I have no inside knowledge of any of this. However, let's play with numbers and reasonable assumptions and see where that gets us.

Stack Exchange raised 3 institutional rounds. A of 6, B of 12 and C of 40. Let's do some math based on non-anomaly startups, with what are probably typical ranges of VC ownership, based-on stage.

In the simplest form, let's look at where VCs like to be. A rounds usually cost 20-35%, as per the typical VC model. For simplification purposes, let's say rounds are priced based on how much founders are willing to sell 20-35% of their company for. So, the A round places s

I have no inside knowledge of any of this. However, let's play with numbers and reasonable assumptions and see where that gets us.

Stack Exchange raised 3 institutional rounds. A of 6, B of 12 and C of 40. Let's do some math based on non-anomaly startups, with what are probably typical ranges of VC ownership, based-on stage.

In the simplest form, let's look at where VCs like to be. A rounds usually cost 20-35%, as per the typical VC model. For simplification purposes, let's say rounds are priced based on how much founders are willing to sell 20-35% of their company for. So, the A round places stack exchange valuation $18 - $30 million post.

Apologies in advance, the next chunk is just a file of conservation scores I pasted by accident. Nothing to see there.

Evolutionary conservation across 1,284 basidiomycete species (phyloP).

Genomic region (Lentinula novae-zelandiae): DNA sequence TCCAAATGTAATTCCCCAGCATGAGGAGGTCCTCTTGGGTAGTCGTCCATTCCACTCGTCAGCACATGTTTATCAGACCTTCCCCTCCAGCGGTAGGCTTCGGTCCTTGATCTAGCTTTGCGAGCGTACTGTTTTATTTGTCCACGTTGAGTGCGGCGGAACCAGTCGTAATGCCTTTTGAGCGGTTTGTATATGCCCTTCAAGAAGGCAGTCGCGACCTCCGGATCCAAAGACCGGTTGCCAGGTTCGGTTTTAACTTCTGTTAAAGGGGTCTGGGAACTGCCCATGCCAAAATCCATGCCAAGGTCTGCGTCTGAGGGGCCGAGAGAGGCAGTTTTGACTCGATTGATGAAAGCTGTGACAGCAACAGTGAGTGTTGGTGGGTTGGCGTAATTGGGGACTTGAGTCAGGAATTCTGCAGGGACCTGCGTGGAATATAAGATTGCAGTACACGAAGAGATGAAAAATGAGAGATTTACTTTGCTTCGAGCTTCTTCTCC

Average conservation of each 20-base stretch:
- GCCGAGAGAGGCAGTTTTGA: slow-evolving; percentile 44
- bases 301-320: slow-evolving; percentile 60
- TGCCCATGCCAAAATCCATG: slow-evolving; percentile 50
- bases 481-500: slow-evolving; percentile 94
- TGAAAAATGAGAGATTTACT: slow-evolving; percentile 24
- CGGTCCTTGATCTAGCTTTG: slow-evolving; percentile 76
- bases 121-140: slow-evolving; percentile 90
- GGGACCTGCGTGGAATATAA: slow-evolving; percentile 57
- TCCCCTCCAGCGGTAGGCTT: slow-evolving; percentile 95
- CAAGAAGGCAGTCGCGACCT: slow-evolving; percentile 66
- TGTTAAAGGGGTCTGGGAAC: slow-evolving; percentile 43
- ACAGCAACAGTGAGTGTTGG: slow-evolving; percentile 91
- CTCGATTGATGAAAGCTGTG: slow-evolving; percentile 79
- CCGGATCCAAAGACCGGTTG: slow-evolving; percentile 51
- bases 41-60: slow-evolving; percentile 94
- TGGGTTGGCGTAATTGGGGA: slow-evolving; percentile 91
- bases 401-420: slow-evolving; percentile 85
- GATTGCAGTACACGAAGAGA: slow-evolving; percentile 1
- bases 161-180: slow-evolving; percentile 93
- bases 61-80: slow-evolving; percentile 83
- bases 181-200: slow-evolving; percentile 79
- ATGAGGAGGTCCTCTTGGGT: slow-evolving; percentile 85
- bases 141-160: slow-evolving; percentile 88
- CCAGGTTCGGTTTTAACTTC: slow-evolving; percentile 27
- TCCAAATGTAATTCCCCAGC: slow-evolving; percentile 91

Then, they raised another 12 million, where VCs usually like to own 10-20%. So, that $12 million would have a $60-$120 post.

The C round investors would like to own 5-10% of the company. $40 million would mean a $400-$800 million post.

Let's sanity check this. Let's pretend Jeff and Joel were equal partners with a 15% employee pool. That might mean that they, on a combined basis, still own 65.4-49.05% of the business, in this oversimplification. On the high side, that seems a little high, but I don't know enough about the business. All in all, it doesn't offend the sensibilities that SE could be worth $400-$800 million, but my gut is telling me it's closer to $400.